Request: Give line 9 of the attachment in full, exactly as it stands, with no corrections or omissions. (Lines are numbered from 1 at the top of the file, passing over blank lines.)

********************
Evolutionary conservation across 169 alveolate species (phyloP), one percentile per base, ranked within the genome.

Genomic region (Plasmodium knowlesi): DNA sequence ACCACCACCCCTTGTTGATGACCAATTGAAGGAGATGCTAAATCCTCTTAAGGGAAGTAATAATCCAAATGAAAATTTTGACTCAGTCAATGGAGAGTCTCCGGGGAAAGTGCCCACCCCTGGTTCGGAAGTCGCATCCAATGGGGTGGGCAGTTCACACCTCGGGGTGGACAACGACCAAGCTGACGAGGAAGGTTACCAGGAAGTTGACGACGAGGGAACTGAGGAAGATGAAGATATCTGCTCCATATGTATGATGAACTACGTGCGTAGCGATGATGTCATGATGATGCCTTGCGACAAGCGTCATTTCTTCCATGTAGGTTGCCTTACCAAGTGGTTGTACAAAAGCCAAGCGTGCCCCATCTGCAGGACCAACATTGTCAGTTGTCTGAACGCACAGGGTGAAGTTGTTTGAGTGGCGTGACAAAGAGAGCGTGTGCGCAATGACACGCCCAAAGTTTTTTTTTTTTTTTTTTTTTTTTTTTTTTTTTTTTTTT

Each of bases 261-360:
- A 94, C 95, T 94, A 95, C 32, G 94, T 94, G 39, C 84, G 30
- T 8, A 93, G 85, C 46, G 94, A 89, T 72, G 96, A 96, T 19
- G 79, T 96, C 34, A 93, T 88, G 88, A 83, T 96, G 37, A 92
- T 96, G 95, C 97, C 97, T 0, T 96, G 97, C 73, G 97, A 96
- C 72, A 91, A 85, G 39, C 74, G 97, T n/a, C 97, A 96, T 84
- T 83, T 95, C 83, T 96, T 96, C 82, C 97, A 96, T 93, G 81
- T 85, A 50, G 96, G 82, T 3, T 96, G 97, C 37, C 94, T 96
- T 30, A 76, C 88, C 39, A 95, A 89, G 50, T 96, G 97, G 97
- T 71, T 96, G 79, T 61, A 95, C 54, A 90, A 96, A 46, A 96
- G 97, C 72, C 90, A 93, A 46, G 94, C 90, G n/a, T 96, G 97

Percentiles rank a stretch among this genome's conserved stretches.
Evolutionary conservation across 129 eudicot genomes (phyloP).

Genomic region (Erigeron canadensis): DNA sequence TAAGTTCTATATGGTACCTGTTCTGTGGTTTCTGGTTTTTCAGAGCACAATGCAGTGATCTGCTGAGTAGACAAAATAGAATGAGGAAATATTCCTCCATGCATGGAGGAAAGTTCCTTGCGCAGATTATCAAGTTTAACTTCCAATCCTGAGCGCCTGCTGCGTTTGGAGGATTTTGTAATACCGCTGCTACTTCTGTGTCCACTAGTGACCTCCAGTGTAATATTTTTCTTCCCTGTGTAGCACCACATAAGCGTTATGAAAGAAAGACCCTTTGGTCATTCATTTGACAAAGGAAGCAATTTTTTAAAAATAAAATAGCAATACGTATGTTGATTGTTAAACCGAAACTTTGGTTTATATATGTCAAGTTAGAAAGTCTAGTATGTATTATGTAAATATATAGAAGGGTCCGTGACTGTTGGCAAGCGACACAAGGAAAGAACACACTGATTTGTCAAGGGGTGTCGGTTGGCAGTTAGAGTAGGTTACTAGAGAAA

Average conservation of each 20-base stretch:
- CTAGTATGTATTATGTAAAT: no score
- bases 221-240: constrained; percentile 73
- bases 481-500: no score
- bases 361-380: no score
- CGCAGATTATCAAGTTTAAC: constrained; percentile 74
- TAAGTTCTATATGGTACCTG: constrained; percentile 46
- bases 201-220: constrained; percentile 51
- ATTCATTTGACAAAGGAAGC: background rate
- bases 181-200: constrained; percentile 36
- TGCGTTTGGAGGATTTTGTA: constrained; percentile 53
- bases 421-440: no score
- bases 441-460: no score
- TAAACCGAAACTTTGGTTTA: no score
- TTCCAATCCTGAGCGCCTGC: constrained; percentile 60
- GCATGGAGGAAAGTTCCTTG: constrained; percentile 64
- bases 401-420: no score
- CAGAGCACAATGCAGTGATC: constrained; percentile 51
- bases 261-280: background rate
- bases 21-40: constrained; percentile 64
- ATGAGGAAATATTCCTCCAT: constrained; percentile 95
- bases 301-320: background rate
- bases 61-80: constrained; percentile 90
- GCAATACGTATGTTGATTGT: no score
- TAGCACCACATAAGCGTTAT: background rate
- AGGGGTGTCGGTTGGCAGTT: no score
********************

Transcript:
- T 83, T 95, C 83, T 96, T 96, C 82, C 97, A 96, T 93, G 81